Warren

Warren William – The Magnificent Scoundrel

Dubbed the ‘King of Pre-Code’, no other actor embodied the classy mix of charm and sleaze that epitomized pre-Code Hollywood than Warren William. Warren Krech was born December 2, 1894 in Minnesota. He became interested in acting at the young age of 9 when an opera house was erected in his hometown. Warren enrolled in acting classes in New York after high school, and then enlisted in the army for World War I.Upon his return, he appeared on Broadway in 1920, and, after a decade of mostly inglorious roles on stage, he moved west to California.

He became a contract player for Warner Brothers and soon made his mark by playing ruthless, cunning businessmen who often looked out for themselves first. Often these morally repulsive characters were made sympathetic by William’s urbane, sly nature. His first major role was in The Mouthpiece, a movie showcasing him as a nasty but fascinating lawyer. This was followed by The Dark Horse, a political black comedy that further pushed him to the limits of likeability.

Perhaps his fondest remembered roles are in Employee’s Entrance and Skyscraper Souls. Virtually identical in setup– tyrannical businessman wants to bend the world his way– but made at vastly different studios– down/dirty Warner Brothers and glitzy/glamorous MGM– the movies are fascinating companion pieces. Employees Entrance is less lofty and generally one of the most notably debased movies of the time, with William’s dominating businessman character committing all manor of cruelties and summarily being forgiven for them when he saves his department store through quick thinking.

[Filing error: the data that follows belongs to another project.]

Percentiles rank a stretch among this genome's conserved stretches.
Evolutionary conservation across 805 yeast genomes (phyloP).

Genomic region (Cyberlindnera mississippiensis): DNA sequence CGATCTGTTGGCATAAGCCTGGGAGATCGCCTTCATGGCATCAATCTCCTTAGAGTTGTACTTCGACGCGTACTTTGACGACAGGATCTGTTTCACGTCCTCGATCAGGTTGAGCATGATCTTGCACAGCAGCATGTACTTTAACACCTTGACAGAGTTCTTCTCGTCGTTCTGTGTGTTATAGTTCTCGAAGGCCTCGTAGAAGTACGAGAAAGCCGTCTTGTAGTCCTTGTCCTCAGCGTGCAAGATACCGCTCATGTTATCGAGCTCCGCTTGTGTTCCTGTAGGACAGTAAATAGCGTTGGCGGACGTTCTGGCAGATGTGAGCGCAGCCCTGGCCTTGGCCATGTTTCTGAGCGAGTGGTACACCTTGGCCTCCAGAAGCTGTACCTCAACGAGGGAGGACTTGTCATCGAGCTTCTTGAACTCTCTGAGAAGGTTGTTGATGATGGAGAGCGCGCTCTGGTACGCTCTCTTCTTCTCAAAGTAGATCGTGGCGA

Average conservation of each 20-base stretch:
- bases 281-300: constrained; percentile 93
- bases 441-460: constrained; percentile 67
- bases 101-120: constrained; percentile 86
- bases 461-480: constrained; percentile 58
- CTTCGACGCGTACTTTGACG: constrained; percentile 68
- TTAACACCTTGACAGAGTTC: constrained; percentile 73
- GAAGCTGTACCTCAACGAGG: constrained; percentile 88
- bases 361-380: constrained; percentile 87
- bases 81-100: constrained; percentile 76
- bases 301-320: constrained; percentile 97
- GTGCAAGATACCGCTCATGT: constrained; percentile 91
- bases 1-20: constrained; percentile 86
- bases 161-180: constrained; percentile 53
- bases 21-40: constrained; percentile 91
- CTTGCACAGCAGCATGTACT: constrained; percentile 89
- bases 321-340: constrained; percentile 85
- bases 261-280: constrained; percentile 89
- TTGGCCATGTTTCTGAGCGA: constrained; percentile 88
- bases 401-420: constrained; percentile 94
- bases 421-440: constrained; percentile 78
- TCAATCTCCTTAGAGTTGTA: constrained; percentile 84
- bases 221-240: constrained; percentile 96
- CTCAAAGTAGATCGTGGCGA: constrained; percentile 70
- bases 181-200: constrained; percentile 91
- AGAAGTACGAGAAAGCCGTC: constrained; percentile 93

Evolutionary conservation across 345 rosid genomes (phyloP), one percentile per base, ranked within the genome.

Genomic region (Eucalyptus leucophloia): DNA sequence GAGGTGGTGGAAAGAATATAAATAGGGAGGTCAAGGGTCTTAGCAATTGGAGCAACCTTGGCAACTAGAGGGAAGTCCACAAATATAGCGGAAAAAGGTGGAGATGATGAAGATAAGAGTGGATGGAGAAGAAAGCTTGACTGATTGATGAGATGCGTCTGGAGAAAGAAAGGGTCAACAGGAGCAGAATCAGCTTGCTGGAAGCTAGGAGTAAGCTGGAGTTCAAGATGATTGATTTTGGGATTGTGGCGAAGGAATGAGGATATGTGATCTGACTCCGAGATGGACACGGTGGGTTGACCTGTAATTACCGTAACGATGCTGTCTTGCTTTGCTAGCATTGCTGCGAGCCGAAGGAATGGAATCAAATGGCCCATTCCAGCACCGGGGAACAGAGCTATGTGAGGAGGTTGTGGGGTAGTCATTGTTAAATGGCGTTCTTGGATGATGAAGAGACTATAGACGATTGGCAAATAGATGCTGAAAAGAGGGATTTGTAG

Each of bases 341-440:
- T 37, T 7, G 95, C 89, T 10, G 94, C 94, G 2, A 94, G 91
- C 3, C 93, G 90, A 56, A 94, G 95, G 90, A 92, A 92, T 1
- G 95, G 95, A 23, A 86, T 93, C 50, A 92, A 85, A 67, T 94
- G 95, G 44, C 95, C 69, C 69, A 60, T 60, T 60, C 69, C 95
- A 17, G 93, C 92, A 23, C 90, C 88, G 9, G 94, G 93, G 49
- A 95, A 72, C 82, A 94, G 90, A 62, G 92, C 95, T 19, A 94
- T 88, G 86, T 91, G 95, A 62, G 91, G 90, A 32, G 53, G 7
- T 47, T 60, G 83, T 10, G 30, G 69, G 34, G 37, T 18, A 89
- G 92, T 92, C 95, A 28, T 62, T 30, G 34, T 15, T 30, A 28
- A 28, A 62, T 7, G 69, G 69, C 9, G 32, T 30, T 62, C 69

Warren is probably most familiar to mainstream classic film audiences for his role as the conniving executive who grabs the wrong gold digger in Gold Diggers of 1933. Others may recognize him from Frank Capra’s perennial classic Lady for a Day with Warren as ‘Dave the Dude’.

As the pre-Code era came to a close, so did the kind of characters that Warren specialized in go out of fashion. Musicals and costume epics were coming into style, neither really William’s forte. He moved more into B-pictures as the decade continued, with William going onto star in a series of Perry Mason mysteries as well as a few Philo Vance movies. He was still working regularly when he passed away in 1948.

Warren William’s Pre-Code Filmography

Studios

Biography

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Warren Williams, Magnificent Scoundrel of Pre-Code Hollywood
By John Strangeland

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